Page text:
As I was sitting yesterday at Chin’s eating my Mongolian beef, I noticed an older gentleman pick up a copy of the newspaper, walk over, and sit down.  (Side note:  Why do we still eat Mongolian beef?  Like, Genghis Khan was known for murder, rape, looting, and… a delicious stir fry?  That’s like saying “Stalin was a murderous dictator… but have you tried his chicken salad recipe?)

As the guy started flipping through the Isthmus, I have to admit – I couldn’t stop watching him.  I peeked over every few seconds to see if he had gotten to my page yet.  He read pretty slowly as he shoveled sweet and sour chicken under his giant mustache.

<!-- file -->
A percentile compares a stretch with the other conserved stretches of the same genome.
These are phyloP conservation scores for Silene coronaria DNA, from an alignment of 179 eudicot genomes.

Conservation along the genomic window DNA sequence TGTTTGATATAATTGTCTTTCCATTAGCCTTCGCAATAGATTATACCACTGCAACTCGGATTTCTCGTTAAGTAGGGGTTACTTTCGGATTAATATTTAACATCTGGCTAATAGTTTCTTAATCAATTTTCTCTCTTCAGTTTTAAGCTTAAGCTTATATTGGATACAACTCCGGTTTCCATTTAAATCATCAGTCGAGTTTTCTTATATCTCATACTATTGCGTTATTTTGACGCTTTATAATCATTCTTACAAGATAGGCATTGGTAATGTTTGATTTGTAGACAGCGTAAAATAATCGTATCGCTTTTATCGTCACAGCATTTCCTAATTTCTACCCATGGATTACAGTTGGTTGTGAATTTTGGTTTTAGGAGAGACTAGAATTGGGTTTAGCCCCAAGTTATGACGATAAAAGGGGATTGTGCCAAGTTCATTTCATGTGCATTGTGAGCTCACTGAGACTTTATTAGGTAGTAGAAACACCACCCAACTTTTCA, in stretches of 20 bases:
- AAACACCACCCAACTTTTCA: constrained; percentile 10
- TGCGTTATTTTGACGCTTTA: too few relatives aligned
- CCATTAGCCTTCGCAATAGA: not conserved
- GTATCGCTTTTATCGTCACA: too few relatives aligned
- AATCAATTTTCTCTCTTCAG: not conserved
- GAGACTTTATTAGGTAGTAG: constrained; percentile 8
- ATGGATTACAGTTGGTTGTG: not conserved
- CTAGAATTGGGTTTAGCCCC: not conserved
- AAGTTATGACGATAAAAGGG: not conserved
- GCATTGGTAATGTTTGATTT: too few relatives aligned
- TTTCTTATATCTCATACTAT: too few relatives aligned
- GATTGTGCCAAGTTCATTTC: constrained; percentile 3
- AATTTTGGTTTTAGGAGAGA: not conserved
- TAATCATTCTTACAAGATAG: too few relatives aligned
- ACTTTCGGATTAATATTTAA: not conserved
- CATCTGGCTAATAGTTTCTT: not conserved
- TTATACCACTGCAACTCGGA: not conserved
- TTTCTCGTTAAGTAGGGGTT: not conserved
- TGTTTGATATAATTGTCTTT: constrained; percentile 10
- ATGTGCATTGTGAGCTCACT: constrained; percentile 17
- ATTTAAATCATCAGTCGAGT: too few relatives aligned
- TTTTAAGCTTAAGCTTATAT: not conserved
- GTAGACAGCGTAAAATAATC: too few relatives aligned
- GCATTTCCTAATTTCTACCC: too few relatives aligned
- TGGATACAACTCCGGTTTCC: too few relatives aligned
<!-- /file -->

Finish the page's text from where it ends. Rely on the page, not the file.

Then, he finally got to the page with my column.  I started sweating.  All I wanted was a chuckle.  Maybe just a sweet and sour hesitation while he read a line he liked.

Nothing.  He flipped the page and moved on.  I slumped.  My attempt to expand my audience to chicken-loving mustachioed-Americans failed.

As I finished my beef, I got up to leave.  Just then, I saw another guy walk over with a copy of the paper in his hand.  I actually considered staying to watch him read.  One for two would be pretty good, right?

But then I saw a danger sign:  HE WAS WEARING A FANNY PACK.  Definitely not my crowd.  As we know, fanny pack wearers are devoid of humor – otherwise they’d always be laughing at how ridiculous they look.

I slunk out.  Damn you, Chin’s.  Damn you, newspaper reading public.  I AM A WRITER!

On a positive note, the old guy with the mustache and I are now dating.